12. Campbell,

    Regarding telling the siblings: I have three daughters whom I raised, half sisters to my surrendered daughter Megan. They did not know about her until I told them about a month after Megan and I connected.

    It is your mother's decision whether to tell your siblings about you. I told my daughters about Megan because I wanted to have a relationship with her and I believed it would be unfair, actually morally wrong. as well as impractical to try to keep her a secret. Megan was curious about them and wanted to meet them. She also met a half-sister on her father's side. I think these meetings helped her fill in things about herself.

    Once you and your mother have had a chance to get to know each other, you can ask about meeting her other children if she does not bring it up.

    Regarding telling your mother you had a good life, that's ok. What is harmful is telling her you had a good life because she gave you up.

    If you haven't, you might read adoptee Jean Strauss' "Birthright." Strauss describes thanking her mother: "“One reason I had searched for her was that I wanted to tell her that she’d done the right thing. I always felt she deserved to know that. I proudly said it now on the phone, sure that this one sentence would make her feel good about her decision thirty-three years earlier to relinquish me for adoption. ‘You know, you did the right thing when you gave me up.”

    Her answer burst my hallucination. ‘I’ll never believe that. I should have never let you go. I wish I had taken you and run.’”

    Mothers' and daughters' understandings of the adoption experience and their expectations in reunion may be very different. I've written a paper on this, based on the memoirs of adopted daughters which we posted on First Mother Forum on May 5, 2009.

    I know I come across as preachy but I'm sharing from my own experience and that of the many birthmothers I've met.

    If you start off on the wrong foot, it is hard to repair the damage.

  13. "If you start off on the wrong foot, it is hard to repair the damage."

    I can totally see this being the case.

    Thanks very much for your thoughts Jane.

  14. Hey - just came across your blog via birth mom buds. I am a birth mom and just wanted to comment. One of the comments said not to tell your birth mom she made the right decision or tell thank her for giving you a good life. I have to say I disagree... I suppose this may be hurtful to some birth moms, but for me, this is what I most want to hear. I want to know my daughter is happy with her life and it has been good. For me, this would be healing. It would be the sigh of relief that things worked out the way I hoped they would. If she is happy, I am happy. I suppose what would be hurtful is if it was said as, "now that I have met you, I'm glad you didn't keep me" That would hurt. After meeting me, I would want her to think I am a good person, and she would have been okay with me. I think at some point we all think 'I should have just taken my baby and run.' Then I really look at the facts and what I could have provided at the time and I know I tried to make the best decision I could for her well being. I hope she has had a great life, and I hope one day it is her who will tell me about it.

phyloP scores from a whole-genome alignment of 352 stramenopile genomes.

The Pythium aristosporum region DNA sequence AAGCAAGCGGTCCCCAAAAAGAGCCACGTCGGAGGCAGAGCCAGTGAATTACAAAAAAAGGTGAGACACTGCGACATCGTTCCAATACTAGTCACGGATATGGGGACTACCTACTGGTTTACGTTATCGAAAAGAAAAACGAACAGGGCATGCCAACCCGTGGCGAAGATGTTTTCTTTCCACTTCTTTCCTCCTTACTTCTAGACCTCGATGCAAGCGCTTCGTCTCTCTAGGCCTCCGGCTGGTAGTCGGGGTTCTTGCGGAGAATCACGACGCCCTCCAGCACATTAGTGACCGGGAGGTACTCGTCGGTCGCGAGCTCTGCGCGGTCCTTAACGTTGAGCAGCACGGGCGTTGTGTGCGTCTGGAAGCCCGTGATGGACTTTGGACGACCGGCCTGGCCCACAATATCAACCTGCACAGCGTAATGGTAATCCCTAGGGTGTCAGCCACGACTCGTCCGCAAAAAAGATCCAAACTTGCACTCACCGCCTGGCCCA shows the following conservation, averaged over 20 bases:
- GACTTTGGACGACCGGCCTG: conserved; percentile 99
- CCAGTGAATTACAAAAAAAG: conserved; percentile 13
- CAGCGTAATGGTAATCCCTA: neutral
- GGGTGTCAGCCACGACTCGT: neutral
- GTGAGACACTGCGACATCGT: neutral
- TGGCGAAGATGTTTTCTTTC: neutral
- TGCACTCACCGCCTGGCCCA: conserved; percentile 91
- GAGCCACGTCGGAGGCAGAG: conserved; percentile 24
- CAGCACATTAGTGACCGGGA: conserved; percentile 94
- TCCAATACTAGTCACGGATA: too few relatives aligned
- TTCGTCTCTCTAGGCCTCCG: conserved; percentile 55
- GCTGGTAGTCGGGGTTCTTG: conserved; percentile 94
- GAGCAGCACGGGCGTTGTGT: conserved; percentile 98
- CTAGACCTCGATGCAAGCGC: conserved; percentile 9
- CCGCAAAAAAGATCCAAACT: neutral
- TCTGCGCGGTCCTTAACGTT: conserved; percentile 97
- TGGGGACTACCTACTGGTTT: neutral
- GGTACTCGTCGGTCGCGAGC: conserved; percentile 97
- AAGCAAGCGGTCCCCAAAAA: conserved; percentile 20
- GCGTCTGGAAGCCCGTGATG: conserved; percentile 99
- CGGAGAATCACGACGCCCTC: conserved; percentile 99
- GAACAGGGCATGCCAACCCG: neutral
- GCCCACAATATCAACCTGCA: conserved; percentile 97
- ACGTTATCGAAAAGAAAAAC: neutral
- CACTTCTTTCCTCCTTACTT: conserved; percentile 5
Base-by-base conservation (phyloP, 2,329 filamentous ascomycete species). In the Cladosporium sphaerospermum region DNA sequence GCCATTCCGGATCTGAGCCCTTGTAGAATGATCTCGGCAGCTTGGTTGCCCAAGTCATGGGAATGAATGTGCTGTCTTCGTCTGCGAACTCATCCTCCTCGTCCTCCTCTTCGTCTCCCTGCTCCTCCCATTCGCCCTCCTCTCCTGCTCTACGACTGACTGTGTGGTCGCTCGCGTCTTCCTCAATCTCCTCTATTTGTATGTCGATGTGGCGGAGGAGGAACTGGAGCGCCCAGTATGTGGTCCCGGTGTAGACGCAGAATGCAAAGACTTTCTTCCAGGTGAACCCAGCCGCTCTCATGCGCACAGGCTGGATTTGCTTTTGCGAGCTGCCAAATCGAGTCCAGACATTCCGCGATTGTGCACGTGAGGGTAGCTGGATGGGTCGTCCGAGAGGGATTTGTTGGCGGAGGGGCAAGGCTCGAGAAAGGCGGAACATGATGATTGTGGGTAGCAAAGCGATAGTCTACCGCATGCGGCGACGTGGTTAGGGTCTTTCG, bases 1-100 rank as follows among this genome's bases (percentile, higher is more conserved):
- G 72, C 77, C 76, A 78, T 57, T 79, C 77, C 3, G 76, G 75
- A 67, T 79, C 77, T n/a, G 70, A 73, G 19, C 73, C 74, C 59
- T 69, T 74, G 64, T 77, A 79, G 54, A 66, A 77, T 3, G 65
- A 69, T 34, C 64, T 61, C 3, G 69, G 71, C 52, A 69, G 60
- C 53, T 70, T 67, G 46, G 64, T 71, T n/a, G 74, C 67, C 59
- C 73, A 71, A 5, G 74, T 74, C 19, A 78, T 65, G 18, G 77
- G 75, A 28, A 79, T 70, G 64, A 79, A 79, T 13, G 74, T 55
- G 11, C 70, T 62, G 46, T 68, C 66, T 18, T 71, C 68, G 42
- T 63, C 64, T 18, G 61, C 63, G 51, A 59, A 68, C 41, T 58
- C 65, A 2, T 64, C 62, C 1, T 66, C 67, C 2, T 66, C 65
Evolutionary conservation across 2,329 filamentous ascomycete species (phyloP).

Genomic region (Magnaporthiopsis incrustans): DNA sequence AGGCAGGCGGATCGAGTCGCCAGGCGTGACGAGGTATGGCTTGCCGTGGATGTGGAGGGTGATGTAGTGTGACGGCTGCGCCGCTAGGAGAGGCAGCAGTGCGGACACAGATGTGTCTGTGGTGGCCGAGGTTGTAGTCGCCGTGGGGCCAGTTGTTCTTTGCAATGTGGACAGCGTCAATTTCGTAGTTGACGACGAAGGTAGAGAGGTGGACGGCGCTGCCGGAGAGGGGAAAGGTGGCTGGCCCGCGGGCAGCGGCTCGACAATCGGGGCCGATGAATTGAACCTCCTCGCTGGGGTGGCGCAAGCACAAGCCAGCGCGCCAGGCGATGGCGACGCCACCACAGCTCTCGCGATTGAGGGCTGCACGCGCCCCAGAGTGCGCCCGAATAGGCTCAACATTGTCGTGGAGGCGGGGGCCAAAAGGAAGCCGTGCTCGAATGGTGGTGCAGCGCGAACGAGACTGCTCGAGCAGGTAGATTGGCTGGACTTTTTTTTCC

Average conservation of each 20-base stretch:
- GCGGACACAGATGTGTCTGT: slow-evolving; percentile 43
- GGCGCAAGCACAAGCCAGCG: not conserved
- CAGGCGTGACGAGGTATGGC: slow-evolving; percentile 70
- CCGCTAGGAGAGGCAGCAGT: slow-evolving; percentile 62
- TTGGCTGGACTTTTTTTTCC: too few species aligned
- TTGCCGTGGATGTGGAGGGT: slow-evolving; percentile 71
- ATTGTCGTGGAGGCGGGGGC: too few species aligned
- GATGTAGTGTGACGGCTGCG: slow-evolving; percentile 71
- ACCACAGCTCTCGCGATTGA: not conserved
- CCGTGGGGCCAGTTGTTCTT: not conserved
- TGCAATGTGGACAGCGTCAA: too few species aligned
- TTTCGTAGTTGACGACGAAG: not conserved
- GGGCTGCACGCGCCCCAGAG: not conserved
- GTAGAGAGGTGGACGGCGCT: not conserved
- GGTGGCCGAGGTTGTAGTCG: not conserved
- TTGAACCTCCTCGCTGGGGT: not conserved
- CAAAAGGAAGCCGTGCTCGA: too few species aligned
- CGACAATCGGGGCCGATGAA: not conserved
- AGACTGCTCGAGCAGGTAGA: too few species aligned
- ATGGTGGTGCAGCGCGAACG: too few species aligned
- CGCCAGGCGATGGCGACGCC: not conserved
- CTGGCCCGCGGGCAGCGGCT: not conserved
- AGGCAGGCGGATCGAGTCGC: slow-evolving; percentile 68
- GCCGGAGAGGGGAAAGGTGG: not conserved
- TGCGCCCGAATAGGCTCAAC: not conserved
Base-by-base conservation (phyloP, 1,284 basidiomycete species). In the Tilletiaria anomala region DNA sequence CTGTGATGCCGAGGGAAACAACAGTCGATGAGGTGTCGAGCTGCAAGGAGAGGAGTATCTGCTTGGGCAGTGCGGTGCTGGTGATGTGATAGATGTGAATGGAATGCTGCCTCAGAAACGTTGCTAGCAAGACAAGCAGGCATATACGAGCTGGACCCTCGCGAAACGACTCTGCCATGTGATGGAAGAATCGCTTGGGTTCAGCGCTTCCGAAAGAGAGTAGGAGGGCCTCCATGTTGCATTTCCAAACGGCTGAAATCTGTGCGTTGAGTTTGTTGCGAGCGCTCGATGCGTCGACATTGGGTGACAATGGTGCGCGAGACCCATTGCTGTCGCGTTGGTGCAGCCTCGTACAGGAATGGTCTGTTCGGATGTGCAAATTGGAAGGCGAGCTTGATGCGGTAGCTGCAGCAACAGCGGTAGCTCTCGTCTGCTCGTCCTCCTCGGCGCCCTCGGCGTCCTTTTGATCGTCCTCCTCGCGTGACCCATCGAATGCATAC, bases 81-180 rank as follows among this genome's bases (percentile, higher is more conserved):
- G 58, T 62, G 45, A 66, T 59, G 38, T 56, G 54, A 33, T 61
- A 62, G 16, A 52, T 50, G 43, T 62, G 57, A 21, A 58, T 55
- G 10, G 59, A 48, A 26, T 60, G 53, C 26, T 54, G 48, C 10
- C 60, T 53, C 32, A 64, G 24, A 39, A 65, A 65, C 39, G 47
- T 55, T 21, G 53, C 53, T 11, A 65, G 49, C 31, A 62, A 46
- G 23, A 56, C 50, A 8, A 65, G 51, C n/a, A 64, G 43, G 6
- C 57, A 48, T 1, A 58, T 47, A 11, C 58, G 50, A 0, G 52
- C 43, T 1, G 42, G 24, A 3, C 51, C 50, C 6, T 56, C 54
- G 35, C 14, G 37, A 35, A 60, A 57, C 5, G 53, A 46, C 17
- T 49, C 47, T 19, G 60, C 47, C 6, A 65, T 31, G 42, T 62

15. Foot? What foot? Your going to be you she's going to be her and everything will be fine. You'll end up thick as theives or you'll walk away saying "well there goes an hour of my life I'll never get back" and you'll be happy leave it at christmas & bday cards. Nothing either of you says at this point is going to make or break anything. You both WANT to meet each other. She WANTS to know you. What could your kid possibly say that would make you not want to know him? He could say the wrongest thing and you would not walk away cause he's your baby. Your her baby. I know what the first mom is saying - be sensitive to the fact that she may feel like her daughter is glad to be raised by someone else that she really was not worthy of raising her own child. Yikes that is a heavy drinking conversation. Its good to take that into consideration but you can't have all that weight on you when you first meet or you'll both walk away drained. Its enough for both sides to say "I've thought of you so often over the years and wondered what you'd be like and I'm so happy to finally meet you lets look at some photos..."
    on siblings again
    Oh but I'm bad. I have found many people's parents by going through their siblings. Why just the other day I surprise reunited a mom and her son and the same day his dad too (great f-ing day for me) but the mom was unreachable at her email address that she used to post looking for her son. Well I'd already found the son so I had to get hold of the mom somehow, so I figured out who her other kid was called the girl up at work (she's a policeman) and told her "hey I found your brother" Turns out mom never mentioned the adoption. That's the 4th sister I've surprised with a brother this year alone. Oh the kids who did not know their father's sold sperm, even they get over it quick. I have yet to meet a sibling who felt threatened. I'm sure its possible but that would be spoiled and weird. I'm an awesome gauge of what normal is under those circumstances what is normal is for people to be excited about getting the big brother or sister that they always wanted. We all live in the public domain. I understand that you want to be respectful and you should be.